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Dead Facebook users to overtake living ones in 50 years

Dead Facebook users to overtake living ones in 50 years

The news is chilling, but according to a study by the Oxford Internet Institute, the number of dead Facebook users could exceed that of living ones within 50 years. The academic predictions also raise some questions, such as the fate of the data after the death of users.

Will Facebook become a giant cemetery? This is a legitimate question to ask after the publication of the study by several Oxford University professors. By 2070, the number of deceased Facebook users could exceed the number of living ones, as 1.4 billion people with accounts will no longer be in this world at the end of the century.

However, if current growth persists (around 13%), no fewer than 4.9 billion Facebook users would no longer be in this world at the end of the century. But in this case, the deceased users would not exceed the number of living users, despite their large numbers.

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Will Facebook become a 2.0 cemetery? / © TY Lim/Shutterstock

A global digital heritage

For the study, the goal was not to show the number of people who will be dead with a Facebook account in 2070, but rather to know how to manage the data after death.

"The results should be interpreted not as a prediction of the future, but as a commentary on the present, and an opportunity to respond with thoughtful and effective policy interventions," said Carl Ohman, one of the academics. "The management of our digital remnants will eventually affect everyone who uses social networks, since each of us will die one day and leave our data behind." It is, or at least will be, part of our global digital heritage, he says.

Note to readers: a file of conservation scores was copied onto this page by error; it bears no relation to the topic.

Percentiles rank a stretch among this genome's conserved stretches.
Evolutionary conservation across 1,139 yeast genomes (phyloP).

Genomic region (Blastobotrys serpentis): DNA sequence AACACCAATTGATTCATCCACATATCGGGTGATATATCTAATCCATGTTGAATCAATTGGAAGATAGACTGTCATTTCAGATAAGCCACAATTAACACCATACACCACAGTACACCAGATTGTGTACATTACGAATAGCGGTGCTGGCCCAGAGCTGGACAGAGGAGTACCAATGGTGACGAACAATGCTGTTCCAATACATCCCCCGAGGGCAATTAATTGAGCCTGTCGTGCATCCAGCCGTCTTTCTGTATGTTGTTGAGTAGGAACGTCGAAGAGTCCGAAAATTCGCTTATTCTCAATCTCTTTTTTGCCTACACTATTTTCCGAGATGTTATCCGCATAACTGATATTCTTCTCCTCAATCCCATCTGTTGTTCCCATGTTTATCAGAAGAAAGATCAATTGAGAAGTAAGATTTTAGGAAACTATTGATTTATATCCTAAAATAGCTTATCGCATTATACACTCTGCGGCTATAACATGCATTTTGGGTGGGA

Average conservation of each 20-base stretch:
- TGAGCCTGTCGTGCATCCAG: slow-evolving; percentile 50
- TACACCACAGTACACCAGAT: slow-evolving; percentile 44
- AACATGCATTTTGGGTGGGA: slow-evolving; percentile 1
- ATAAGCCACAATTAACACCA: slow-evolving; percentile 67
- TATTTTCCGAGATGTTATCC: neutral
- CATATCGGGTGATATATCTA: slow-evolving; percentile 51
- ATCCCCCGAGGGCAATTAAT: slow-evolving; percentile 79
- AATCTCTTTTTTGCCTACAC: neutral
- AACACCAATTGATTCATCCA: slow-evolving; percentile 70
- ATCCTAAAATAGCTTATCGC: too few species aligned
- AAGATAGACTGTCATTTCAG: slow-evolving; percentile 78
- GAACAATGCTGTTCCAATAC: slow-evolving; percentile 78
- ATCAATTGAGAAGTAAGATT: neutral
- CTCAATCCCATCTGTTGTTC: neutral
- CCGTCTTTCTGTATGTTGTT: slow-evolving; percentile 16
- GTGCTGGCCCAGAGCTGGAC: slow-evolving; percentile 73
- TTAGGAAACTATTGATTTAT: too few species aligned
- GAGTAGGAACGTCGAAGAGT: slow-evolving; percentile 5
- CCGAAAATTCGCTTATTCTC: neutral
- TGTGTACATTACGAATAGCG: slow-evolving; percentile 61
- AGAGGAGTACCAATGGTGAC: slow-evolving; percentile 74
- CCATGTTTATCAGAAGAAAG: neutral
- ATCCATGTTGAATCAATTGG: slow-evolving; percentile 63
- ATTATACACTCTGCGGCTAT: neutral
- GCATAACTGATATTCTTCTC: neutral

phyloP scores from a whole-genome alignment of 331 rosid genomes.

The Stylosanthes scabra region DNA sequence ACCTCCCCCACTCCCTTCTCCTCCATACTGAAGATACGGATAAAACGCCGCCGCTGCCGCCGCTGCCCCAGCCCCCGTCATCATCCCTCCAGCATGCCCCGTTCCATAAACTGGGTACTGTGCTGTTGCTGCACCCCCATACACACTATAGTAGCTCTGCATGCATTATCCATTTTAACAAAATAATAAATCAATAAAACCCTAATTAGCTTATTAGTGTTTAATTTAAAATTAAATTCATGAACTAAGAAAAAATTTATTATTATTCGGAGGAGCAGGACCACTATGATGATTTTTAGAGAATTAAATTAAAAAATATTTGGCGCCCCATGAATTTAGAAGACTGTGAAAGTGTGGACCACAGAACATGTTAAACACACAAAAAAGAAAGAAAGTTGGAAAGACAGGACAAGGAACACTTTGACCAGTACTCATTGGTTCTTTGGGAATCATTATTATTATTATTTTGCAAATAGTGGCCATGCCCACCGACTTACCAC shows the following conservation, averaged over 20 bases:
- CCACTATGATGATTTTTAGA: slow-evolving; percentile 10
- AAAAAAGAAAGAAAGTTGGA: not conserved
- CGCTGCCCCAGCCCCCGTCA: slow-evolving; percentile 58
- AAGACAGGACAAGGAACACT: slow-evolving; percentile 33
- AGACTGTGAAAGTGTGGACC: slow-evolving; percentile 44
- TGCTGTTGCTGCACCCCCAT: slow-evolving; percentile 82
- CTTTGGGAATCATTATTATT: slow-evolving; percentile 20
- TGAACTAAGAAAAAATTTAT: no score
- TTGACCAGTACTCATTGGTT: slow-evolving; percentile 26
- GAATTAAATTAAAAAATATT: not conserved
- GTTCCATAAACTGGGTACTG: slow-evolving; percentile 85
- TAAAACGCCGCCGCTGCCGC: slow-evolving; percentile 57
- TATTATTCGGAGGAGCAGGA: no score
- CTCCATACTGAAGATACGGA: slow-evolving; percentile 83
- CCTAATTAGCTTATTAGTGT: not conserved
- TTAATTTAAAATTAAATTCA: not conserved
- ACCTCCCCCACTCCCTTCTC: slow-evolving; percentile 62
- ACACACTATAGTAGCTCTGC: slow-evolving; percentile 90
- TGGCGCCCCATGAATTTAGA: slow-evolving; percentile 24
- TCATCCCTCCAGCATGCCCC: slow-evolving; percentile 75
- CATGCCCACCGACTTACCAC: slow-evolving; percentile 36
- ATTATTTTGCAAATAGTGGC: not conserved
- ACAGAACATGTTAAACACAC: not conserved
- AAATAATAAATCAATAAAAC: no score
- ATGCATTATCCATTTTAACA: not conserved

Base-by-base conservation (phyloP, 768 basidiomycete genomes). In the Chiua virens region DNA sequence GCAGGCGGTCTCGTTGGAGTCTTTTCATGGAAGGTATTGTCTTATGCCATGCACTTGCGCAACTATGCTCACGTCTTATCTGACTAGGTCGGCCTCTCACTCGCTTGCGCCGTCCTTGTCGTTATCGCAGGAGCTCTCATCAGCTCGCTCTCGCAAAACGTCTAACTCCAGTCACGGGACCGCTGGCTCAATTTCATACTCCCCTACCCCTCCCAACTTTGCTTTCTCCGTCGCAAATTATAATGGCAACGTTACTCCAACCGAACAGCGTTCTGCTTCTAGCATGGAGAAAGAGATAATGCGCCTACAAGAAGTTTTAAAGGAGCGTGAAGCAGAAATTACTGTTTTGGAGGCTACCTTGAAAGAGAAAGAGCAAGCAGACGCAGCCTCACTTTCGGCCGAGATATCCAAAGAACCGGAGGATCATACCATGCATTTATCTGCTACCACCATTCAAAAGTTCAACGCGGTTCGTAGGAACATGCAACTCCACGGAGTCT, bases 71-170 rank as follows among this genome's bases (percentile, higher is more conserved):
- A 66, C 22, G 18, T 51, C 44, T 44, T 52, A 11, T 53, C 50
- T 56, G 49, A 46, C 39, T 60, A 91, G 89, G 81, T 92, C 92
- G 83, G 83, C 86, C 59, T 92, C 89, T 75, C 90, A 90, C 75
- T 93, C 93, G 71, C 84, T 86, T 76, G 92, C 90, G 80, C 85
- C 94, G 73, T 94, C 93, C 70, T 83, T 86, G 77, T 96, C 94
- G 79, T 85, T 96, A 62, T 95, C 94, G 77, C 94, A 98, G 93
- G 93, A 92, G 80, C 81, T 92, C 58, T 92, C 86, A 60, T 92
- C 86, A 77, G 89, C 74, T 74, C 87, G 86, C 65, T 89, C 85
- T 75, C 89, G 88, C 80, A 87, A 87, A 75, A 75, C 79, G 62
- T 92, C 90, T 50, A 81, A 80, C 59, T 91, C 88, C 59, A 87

Thus, it is essential that Facebook gives historians, archivists, archaeologists and academics access to this data. David Watson, also a doctoral candidate at the British University, explains, "Never before in history has such a vast archive of human behavior and culture been assembled in one place." He added that controlling these archives will consist, in some way, of controlling our history. "It is therefore important to ensure that access to this historical data is not limited to a single for-profit company. It is also important to ensure that future generations can use our digital heritage to understand their history."

It will be curious in the coming years to observe Facebook's policy in this regard. If the predictions are realistic, Mark Zuckerberg's social network will have to find a way to collaborate with historians and documentalists.

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